There is no "one size fits all" answer. Buying LTCI is about buying "peace of mind," and that means different things to different people and takes on new meaning at various life stages. In general, younger is better, since premiums are based on your age when you buy. If you buy at a younger age (e.g., 45 vs. 55), you can save substantially over your lifetime, even considering the longer period of time over which you might be paying premiums.

Consider the following example comparing the total premiums paid up to age 80 for someone buying coverage at age 45, 55 and 65. (This example assumes that benefits begin at age 80 and, thus, premium payments are no longer required at that time since most insurers waive premiums when benefits begin.) For this illustration, we use the premium rates for the Federal LTC Program and assume that the individual is buying a 5-year pool of benefits, a 90 day waiting period, and 5% compound automatic annual inflation protection. We also assume that they purchase the equivalent daily benefit to $100/day. Thus, if coverage is purchased today at age 45, the daily benefit amount obtained is $100/day. If the purchase is delayed until 10 years from now, at age 55, this same individual would need to purchase a daily benefit of $163 in order to purchase equivalent coverage relative to the costs of care in 10 years.

Purchase Age

Monthly Premium

Total Premiums Paid by Age 80

Amount Saved if Purchase at Age 45













The higher cost per $100 of benefit, combined with the fact that, the longer you wait, the more benefit you must buy to keep pace with rising nursing home costs, explains why it is important to buy at younger ages.

Also, if you wait too long, an injury or illness or other change in your health could make you uninsurable. While a LTC condition is less likely at a younger age - say in your 40's, 50's and 60's - if it does occur due to an accident, stroke, cancer, or other disabling condition that strikes at younger ages, the financial and emotional consequences can be even more devastating. Imagine trying to cope with the expenses of a seriously disabling condition like a stroke while also trying to raise a family or send your child to college. At younger ages, LTCI provides income support and protection for you and your family; if you don't need care until you are older, the coverage can serve more to preserve assets and quality of life for you and your loved ones.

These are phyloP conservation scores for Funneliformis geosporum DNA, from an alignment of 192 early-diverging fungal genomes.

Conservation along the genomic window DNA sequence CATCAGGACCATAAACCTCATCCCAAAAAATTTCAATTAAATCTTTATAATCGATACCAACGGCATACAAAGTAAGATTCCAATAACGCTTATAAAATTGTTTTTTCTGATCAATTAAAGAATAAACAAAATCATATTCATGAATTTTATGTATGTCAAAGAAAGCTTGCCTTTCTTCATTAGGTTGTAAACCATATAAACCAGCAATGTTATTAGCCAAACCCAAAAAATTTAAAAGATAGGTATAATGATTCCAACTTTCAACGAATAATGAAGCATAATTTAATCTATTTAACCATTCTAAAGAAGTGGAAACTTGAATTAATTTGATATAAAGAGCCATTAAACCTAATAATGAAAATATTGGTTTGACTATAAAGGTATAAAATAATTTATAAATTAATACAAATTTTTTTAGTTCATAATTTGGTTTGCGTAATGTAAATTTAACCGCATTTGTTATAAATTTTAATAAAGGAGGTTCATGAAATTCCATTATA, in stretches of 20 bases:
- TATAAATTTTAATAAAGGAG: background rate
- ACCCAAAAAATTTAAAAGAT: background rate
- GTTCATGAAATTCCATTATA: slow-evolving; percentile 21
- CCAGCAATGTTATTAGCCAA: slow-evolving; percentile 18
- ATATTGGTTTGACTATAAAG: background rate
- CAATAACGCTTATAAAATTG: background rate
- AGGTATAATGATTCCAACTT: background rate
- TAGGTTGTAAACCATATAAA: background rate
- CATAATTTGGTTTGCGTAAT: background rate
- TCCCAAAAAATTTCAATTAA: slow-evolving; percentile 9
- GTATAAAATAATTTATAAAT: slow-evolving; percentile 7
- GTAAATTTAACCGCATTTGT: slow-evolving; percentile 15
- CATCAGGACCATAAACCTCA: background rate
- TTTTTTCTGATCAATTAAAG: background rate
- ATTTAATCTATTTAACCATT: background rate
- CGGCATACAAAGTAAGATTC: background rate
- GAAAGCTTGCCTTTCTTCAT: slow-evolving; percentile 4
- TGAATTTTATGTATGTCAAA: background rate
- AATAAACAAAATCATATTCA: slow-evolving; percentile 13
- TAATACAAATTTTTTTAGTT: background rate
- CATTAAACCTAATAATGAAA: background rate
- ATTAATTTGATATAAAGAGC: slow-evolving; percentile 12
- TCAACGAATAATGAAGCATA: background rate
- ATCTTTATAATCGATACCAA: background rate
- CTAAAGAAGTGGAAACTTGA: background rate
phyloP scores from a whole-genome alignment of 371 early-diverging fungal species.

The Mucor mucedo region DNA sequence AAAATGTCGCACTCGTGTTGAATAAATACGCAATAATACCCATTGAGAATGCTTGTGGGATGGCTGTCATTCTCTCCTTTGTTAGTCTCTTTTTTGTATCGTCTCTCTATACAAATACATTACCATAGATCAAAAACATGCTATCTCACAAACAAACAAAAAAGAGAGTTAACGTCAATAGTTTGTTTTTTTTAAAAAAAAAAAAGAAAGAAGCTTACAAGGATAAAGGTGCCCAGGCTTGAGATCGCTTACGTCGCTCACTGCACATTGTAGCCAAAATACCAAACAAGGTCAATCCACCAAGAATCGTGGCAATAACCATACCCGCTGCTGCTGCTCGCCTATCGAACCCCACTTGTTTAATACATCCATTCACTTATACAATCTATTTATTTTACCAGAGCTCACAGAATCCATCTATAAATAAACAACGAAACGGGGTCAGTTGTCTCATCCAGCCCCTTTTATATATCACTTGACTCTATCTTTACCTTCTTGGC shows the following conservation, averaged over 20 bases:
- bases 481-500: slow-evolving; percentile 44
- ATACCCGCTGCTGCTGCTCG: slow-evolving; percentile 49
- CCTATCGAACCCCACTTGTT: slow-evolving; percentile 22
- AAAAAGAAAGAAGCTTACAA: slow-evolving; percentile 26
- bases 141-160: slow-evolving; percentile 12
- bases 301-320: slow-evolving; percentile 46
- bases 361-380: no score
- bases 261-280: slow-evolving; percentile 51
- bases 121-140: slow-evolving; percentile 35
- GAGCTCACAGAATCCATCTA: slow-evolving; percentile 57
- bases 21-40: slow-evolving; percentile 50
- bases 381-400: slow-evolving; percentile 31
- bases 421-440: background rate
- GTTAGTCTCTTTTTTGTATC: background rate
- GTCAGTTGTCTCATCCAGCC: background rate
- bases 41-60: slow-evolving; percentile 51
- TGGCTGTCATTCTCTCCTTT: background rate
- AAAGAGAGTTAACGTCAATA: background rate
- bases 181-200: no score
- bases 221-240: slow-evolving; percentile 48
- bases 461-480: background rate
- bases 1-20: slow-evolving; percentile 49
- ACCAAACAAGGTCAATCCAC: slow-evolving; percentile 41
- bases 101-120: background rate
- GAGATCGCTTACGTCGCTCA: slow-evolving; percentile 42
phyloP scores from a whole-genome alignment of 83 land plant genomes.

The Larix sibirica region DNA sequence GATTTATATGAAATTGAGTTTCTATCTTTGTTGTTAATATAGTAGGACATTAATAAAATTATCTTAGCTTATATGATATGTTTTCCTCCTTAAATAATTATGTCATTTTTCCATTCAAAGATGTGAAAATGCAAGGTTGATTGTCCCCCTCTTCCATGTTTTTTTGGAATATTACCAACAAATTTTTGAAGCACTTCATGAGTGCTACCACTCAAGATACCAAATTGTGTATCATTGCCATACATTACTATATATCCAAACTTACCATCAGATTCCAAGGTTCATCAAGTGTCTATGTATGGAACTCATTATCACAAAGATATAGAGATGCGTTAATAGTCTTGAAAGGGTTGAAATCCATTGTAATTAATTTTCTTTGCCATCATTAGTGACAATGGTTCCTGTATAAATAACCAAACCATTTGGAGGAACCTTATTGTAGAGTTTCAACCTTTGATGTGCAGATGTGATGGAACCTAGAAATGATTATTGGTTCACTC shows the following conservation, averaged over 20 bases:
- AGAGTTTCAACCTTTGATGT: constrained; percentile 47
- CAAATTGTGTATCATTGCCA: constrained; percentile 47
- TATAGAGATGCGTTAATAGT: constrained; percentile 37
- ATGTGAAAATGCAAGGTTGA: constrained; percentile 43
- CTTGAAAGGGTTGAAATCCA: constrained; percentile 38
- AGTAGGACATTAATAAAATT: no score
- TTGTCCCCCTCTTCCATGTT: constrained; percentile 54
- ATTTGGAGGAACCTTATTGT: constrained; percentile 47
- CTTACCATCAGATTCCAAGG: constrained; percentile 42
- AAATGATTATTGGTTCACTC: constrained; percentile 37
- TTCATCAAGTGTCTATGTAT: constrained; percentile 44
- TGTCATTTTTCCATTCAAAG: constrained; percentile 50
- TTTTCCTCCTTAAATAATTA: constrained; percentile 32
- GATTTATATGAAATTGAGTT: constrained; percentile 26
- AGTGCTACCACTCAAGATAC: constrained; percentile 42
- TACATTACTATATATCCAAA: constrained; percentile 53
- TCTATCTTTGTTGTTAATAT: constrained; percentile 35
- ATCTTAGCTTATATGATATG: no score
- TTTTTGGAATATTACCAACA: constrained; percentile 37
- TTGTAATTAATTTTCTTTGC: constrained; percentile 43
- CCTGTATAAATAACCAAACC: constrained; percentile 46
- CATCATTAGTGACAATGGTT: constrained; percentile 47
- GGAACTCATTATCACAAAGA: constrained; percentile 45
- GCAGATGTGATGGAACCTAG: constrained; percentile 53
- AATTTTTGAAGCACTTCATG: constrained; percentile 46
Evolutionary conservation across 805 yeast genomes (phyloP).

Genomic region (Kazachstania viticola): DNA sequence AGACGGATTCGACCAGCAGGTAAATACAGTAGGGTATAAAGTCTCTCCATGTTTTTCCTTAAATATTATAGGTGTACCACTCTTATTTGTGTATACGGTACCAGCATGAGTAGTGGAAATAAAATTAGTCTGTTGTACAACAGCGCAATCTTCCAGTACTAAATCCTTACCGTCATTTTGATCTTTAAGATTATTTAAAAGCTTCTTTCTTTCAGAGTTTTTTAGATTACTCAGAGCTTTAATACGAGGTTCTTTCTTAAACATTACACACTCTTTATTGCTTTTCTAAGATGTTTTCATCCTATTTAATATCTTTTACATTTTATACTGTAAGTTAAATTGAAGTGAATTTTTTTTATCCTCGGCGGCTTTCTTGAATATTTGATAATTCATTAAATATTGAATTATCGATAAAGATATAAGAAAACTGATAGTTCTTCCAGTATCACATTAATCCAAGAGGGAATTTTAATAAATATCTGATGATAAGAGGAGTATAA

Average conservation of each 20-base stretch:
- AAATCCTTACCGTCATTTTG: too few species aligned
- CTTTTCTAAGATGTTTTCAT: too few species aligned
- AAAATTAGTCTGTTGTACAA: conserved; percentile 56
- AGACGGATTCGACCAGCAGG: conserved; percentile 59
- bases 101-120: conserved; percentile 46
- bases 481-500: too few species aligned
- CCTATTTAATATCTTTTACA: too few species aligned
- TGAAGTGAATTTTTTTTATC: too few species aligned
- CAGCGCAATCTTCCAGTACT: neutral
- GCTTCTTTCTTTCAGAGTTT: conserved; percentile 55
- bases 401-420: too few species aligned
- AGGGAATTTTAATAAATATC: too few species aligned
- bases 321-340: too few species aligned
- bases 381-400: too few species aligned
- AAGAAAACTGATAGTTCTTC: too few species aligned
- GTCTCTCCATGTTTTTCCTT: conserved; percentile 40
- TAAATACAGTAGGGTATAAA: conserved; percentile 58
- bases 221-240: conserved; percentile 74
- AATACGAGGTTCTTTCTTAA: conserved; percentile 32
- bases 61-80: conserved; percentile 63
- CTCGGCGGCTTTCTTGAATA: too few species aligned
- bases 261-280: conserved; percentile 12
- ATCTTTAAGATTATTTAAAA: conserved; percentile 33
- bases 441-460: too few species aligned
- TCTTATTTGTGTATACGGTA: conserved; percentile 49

Today, people buy LTCI at all ages. In the employer-sponsored market, the average buyer is age 50, with 25% of buyers under age 45! In the individual market, the average age at which people buy is older, age 67, but still it is getting younger every year as more people realize the importance of this type of coverage and the financial advantage of buying younger. And today, one-third of all buyers are under age 65.

Today's policies are also much more flexible to accommodate a changing LTC service delivery landscape, so buying young doesn't mean getting stuck with a product that does not keep up with innovation and change.

Our advice is generally to start thinking about LTCI in your 40's. If your employer offers a group policy that was developed or updated recently (and thus is likely to include the most contemporary coverage), buy it now. You'll save premium costs in the long run and have the best chance of being insurable. If you don't have coverage at work, then start to explore other options and give serious thought to what it means to have coverage. If it takes a while to get moving, that's okay. But don't put it off until you are close to retirement; by then, you'll be overwhelmed with other retirement planning concerns and risk facing a higher premium or, worse, being uninsurable.


Excerpt from a letter to the editor of National Underwriter
Romeo Raabe, LUTCF, LTCP

" . . . I went through 2 years worth of complaints on LTC products. . . . The majority were people who were unhappy that they were rated due to diabetes, strokes, asthma, arthritis and other ailments that a knowledgeable producer would expect a rating or declination for. I wondered at the time why so many people would complain about this when relatively few complain to the insurance commissioner about paying extra for car insurance due to a few DWI's.

"I concluded that the reason is related to articles like the one in the current Consumer's Report magazine (November 2003). They state that a person should not consider buying LTCI until age 65 unless they have a chronic condition. Due to abundant articles about LTCI with often confusing and contradictory claims, the public has come to the conclusion that it's best not to buy LTCI until it is needed. That would be the only reason why so many people would complain to the insurance commissioner that their rating or denial of coverage is 'unfair.' Somehow we have anesthetized the public to the risk and led them to believe this coverage is readily available 'when they need it.' Your publication could do a great service by publicizing the fact that LTCI can only be underwritten and issued when prospects apply while healthy. . . .

"When the public understands that just like car insurance must be purchased before the accident, LTCI must be obtained while insurable, maybe the complaints will subside, agents will be forced through competition to be better trained, and we can appreciate LTCI as a risk management tool to pay bills we cannot, not something to buy at the last minute and then complain when we can't get preferred ratings."


Excerpt from Philip C. Gallant, "When Planning for Long Term Care: Do You Need Consumer Reports?," Broker World, Vol. 23, No. 12, December 2003, pps. 38-44.

"The [Consumer Reports] article then advises consumers to order Weiss Ratings Shoppers Guide for LTCI at a cost of $45. They don't even mention that the National Association of Insurance Commissioners offers a shoppers guide for free. . . .

"Although Weiss' guide has [some] good pieces of advice, Stephen Moses points out correctly that Weiss is way off base when it comes to the need for private LTCI. Weiss states that Medicaid is an option for people and should be considered as an alternative to LTCI.

"Says Moses, 'If you rely on Medicaid instead, you may become trapped in an underfinanced nursing home, reliant on a welfare program that is approaching bankruptcy, and vulnerable to benefit recovery from your estate in the long run anyway.' Weiss even says 'Going on Medicaid, however, is not something we recommend if you can avoid it. In general, it's not a good idea to deplete all your assets, and the quality of care you would receive through Medicaid is questionable.'" (pps. 40, 44)